The Associated Press
Utah's leaders and believers mourned the death of Gordon B. Hinckley, the humble head of the Mormon church who added millions of new members and labored long to burnish the faith's image as a world religion.
Hinckley, the 15th president of The Church of Jesus Christ of Latter-day Saints, died Sunday of complications arising from old age, church spokesman Mike Otterson said. He was 97.
Gordon Hinckley, here in 1999, died Sunday at age 97. He was the 15th president of The Church of Jesus Christ of Latter-day Saints.
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"His leadership in humanitarian efforts around the world was matched only by his efforts in his own beloved state and community as a committed citizen," said Utah Gov. Jon Huntsman, a Mormon. "He has stood as a remarkable example of selflessness, charity and humility and he will be greatly missed by all."
By tradition, at a church president's death, the church's most senior apostle is ordained within days on a unanimous vote of the Council of the Twelve Apostles. The most long-serving apostle now is Thomas S. Monson, 80.
Hinckley, a grandson of Mormon pioneers, was president for nearly 13 years. He took over as president and prophet on March 12, 1995, and oversaw one of the greatest periods of expansion in church history. The number of temples worldwide more than doubled, from 49 to more than 120 and church membership grew from about 9 million to about 13 million.
The church presidency is a lifetime position. Before Hinckley, the oldest church president was David O. McKay who was 96 when he died in 1970.
Hinckley became by far his church's most traveled leader in history. And the number of Mormons outside the United States surpassed that of American Mormons for the first time since the church, the most successful faith born in the United States, was founded in 1830.
Dozens of mourners gathered Sunday night outside Mormon church headquarters to honor Hinckley. College students sang hymns by the light of their cell phones.
Genoba Urbina recalled how humble Hinckley appeared when she served food and drinks at a conference in New Orleans four years ago. He even asked for her lemonade recipe.
"He didn't want anything special. He danced and wore Mardi Gras beads," recalled Urbina, of North Salt Lake. "He was so loving."
Hinckley had been diagnosed with diabetes and was hospitalized in January 2006 for the removal of a cancerous growth in his large intestine. He later resumed a regular work schedule and his last public appearance was Jan. 4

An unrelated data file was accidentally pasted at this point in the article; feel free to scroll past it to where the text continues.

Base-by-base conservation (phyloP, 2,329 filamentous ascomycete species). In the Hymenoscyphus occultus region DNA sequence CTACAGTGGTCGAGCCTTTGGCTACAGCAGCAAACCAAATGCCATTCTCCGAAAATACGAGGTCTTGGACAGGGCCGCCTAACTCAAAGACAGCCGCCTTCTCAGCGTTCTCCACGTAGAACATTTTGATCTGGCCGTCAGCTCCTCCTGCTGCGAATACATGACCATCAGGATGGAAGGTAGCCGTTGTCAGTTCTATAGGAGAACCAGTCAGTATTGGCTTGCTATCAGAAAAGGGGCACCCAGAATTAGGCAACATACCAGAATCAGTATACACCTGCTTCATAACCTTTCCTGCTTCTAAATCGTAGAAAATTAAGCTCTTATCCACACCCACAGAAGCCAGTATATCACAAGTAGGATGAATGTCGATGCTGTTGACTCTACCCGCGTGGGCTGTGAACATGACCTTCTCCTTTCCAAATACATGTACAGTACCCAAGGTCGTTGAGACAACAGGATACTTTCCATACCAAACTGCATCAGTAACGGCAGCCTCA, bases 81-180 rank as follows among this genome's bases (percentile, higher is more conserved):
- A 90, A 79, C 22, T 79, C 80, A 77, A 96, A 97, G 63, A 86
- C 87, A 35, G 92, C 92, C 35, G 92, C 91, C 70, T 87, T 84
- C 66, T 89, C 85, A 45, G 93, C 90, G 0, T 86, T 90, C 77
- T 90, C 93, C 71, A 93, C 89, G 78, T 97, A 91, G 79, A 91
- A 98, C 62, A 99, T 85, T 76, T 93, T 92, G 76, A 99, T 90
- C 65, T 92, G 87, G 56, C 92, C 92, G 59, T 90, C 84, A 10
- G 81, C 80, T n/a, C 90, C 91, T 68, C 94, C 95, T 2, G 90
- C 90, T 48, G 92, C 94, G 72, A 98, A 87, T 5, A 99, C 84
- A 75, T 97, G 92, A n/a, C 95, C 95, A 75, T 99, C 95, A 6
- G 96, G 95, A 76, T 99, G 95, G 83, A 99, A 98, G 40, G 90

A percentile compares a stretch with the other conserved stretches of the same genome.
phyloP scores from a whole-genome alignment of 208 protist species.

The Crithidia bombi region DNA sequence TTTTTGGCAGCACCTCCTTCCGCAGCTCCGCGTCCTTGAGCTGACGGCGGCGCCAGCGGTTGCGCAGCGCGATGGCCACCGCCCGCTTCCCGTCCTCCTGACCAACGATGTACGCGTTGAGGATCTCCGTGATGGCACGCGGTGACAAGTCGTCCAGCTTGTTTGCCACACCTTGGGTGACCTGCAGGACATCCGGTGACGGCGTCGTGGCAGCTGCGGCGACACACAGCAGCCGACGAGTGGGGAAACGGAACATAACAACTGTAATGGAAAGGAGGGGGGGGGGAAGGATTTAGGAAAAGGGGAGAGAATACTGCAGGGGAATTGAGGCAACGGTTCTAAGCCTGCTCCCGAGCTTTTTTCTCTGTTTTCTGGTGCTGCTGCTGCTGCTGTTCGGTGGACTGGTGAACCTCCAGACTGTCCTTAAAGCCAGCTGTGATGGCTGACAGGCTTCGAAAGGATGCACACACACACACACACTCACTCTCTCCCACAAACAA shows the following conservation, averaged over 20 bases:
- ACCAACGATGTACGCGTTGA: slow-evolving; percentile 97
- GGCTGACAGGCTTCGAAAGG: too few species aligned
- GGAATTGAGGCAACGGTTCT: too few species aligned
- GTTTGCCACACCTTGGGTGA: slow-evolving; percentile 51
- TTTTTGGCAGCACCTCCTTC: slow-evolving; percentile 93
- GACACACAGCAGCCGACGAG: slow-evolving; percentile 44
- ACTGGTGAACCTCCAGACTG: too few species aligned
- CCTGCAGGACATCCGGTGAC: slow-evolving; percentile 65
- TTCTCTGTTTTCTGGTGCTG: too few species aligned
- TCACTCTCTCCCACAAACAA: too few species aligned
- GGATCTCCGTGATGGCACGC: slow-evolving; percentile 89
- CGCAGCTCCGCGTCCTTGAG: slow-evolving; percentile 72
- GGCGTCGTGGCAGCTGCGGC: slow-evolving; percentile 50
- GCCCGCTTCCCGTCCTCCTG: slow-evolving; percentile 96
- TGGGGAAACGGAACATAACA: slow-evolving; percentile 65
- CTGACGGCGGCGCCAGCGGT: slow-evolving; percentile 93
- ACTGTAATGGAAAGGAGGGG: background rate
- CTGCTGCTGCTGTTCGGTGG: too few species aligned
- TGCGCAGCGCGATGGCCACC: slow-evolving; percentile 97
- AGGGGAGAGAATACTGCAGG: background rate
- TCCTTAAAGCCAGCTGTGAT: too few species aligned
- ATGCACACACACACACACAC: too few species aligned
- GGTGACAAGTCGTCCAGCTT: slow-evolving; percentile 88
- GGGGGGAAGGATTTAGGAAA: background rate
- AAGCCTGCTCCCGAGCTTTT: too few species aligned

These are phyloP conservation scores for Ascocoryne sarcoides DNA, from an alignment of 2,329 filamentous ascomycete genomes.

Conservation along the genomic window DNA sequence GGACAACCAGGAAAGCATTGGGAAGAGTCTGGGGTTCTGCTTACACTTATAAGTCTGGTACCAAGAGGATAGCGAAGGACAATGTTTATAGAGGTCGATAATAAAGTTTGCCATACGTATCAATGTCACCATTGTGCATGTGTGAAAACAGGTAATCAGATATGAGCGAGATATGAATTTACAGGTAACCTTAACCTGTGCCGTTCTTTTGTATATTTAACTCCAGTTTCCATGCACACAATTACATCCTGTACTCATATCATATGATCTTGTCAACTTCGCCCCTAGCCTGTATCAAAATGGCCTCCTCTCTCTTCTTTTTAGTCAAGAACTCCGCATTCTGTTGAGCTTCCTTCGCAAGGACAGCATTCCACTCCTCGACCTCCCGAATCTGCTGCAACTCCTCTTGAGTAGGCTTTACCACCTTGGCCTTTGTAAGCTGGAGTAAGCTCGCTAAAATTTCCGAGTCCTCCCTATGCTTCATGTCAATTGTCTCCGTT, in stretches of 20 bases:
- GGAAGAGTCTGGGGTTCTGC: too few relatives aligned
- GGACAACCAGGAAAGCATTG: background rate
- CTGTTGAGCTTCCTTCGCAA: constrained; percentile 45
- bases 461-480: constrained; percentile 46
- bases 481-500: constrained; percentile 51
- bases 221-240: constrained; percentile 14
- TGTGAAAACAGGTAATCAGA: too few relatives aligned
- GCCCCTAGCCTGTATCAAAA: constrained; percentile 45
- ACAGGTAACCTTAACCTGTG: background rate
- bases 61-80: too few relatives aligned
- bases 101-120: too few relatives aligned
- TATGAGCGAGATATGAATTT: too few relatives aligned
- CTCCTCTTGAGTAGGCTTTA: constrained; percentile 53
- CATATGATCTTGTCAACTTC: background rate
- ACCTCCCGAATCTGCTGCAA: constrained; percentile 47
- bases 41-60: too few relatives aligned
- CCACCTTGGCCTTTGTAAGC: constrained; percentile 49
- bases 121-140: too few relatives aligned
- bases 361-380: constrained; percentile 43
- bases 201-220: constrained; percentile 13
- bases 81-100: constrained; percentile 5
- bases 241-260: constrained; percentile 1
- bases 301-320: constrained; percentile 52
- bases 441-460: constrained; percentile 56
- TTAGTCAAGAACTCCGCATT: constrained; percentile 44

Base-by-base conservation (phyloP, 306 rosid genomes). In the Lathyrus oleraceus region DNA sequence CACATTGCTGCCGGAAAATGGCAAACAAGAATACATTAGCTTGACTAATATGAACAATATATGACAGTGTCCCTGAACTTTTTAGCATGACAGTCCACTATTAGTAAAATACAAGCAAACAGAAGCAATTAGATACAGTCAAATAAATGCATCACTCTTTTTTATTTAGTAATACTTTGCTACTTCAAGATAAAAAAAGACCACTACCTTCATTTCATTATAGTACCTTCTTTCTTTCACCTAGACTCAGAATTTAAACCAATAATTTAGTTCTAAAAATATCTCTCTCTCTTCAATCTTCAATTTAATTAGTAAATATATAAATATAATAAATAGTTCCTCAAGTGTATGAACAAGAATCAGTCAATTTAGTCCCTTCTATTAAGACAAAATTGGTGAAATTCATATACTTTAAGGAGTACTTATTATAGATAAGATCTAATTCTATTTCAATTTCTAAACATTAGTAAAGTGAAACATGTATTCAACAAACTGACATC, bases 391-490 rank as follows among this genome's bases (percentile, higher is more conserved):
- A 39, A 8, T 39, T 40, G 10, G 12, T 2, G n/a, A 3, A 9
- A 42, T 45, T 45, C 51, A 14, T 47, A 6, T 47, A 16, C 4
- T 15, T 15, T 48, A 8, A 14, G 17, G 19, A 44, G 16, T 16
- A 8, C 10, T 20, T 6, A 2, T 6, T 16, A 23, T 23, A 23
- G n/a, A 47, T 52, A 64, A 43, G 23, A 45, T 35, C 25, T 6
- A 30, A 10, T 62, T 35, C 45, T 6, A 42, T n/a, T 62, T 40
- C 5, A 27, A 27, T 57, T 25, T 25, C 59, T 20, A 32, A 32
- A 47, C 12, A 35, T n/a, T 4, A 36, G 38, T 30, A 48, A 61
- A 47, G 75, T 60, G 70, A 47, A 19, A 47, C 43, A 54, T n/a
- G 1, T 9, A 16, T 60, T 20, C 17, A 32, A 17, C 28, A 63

About 62 percent of Utah's 2.7 million residents are members of The Church of Jesus Christ of Latter-day Saints. Leaders in all levels of government are members, including the governor, lieutenant governor and attorney general.
Hinckley worked to show that his faith was far removed from its peculiar and polygamous roots. Still, during his tenure, the Roman Catholic Church, Southern Baptist Convention and United Methodist Church - the three largest U.S. denominations - each declared that Mormon doctrines depart from mainstream Christianity.
"The more people come to know us, the better they will understand us," Hinckley said in an interview with The Associated Press in late 2005. "We're a little different. We don't smoke. We don't drink. We do things in a little different way. That's not dishonorable. I believe that's to our credit."
Mayor Ralph Becker, who is not Mormon, said Hinckley made it a habit to reach out to other religions: "He was such a unifier, someone who was warm and engaging and respecting of everyone who he encountered."
Jeanetta Williams, president of the National Association for the Advancement of Colored People in Idaho, Nevada and Utah, praised Hinckley for taking interest in her causes. Only about 1 percent of Utah's population is black.
"President Hinckley was always concerned about the way people treated one another, and each time that he and I spoke, he always asked how I was being treated by the people in Utah and on my job," she said.
Born June 23, 1910, in Salt Lake City, Hinckley graduated from the University of Utah with a degree in arts and planned to attend graduate school in journalism. Instead, a church mission took him to the British Isles.
Upon his return, he became executive director of the newly formed Church Radio, Publicity, and Mission Literature Committee at $60 a month. Hinckley always worked for the church, except for a brief stint during World War II as a railroad agent.
He began his leadership role in 1995 by holding a rare news conference, citing growth and spreading the Mormon message as the church's main challenge heading into the 21st century.
Hinckley's grandfather knew church founder Joseph Smith and followed leader Brigham Young west to the Great Salt Lake Basin. He often spoke of the Mormon heritage of pioneer sacrifice and its importance as a model for the modern church.
"I think as long as history lasts there will be an interest in the roots of this work, a very deep interest," Hinckley said in a 1994 interview with the AP.
"Because insofar as the people of the church are concerned, without a knowledge of those roots and faith in the validity of those roots, we don't have anything," he said.
Hinckley was preceded in death by his wife, Marjorie Pay Hinckley, whom he married in 1937. She died in 2004.
Survivors include five children, all in the Salt Lake City area: Kathleen Barnes, Richard Gordon Hinckley, Virginia Pearce, Clark Bryant Hinckley and Jane Dudley. He also had dozens of grandchildren and great-grandchildren.
"His life was a true testament of service, and he had an abiding love for others," said U.S. Sen. Orrin Hatch, a Utah Republican and fellow Mormon. "His wit, wisdom, and exemplary leadership will be missed by not only members of our faith, but by people of all faiths throughout the world."